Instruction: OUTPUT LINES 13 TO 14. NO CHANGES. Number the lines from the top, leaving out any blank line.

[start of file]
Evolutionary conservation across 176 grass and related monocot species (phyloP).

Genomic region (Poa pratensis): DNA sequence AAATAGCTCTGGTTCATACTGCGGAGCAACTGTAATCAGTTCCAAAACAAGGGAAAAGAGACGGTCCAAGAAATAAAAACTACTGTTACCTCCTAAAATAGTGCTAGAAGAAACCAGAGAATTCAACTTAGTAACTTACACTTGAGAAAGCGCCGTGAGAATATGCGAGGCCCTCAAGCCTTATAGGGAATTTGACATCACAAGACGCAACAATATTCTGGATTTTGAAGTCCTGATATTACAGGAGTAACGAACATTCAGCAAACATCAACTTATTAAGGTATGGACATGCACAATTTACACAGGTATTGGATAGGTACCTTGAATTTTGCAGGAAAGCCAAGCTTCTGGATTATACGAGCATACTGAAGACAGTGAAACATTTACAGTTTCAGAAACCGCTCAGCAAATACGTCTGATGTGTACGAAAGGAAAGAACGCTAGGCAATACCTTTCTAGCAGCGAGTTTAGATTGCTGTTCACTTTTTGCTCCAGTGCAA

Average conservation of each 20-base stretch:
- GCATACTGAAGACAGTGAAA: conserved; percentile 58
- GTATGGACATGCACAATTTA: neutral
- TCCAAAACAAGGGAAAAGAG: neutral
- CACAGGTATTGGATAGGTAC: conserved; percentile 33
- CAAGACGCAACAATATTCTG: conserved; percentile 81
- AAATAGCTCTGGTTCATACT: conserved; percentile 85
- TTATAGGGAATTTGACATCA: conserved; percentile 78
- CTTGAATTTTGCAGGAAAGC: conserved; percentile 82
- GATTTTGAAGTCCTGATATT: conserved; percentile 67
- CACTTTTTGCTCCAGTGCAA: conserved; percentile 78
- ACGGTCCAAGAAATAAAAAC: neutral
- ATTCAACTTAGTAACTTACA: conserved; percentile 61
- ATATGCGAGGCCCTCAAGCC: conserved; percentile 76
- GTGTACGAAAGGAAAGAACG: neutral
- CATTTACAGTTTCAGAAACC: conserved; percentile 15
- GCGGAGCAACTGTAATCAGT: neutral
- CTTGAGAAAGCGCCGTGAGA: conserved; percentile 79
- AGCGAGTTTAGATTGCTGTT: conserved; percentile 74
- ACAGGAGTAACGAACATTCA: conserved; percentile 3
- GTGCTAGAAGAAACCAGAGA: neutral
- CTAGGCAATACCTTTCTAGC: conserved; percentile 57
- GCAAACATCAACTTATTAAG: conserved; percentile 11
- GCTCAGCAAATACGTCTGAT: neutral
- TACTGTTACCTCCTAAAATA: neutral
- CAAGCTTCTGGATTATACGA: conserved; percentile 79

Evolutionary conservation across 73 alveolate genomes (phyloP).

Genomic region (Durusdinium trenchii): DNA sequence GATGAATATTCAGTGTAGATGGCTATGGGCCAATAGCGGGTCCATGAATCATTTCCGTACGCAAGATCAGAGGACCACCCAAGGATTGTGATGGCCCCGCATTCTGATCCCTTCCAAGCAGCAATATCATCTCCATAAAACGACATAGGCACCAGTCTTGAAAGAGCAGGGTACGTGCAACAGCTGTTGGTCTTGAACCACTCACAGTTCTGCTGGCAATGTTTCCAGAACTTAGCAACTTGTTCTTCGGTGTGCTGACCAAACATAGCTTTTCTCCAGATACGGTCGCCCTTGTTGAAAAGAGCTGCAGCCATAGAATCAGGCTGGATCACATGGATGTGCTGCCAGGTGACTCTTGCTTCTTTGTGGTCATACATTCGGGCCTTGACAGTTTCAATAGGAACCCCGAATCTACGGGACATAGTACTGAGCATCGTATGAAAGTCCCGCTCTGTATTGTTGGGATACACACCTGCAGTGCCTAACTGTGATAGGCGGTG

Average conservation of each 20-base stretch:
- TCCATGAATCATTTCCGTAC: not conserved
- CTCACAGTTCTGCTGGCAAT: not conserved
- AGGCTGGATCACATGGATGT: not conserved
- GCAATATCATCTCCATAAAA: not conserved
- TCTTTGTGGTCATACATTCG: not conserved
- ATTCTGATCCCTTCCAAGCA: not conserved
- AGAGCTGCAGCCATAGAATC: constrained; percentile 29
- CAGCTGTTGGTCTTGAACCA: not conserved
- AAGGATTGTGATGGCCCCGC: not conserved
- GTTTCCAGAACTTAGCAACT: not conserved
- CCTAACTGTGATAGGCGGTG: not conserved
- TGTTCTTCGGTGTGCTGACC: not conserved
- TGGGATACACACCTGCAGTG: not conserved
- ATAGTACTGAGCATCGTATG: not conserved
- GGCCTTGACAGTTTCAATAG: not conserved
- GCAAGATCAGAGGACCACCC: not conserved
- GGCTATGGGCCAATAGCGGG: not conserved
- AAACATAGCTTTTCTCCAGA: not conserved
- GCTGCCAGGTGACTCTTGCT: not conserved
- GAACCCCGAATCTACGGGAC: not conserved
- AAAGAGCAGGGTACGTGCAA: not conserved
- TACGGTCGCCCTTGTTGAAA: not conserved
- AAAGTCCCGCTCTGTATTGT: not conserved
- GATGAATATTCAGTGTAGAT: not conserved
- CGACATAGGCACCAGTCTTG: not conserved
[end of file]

- CACTTTTTGCTCCAGTGCAA: conserved; percentile 78
- ACGGTCCAAGAAATAAAAAC: neutral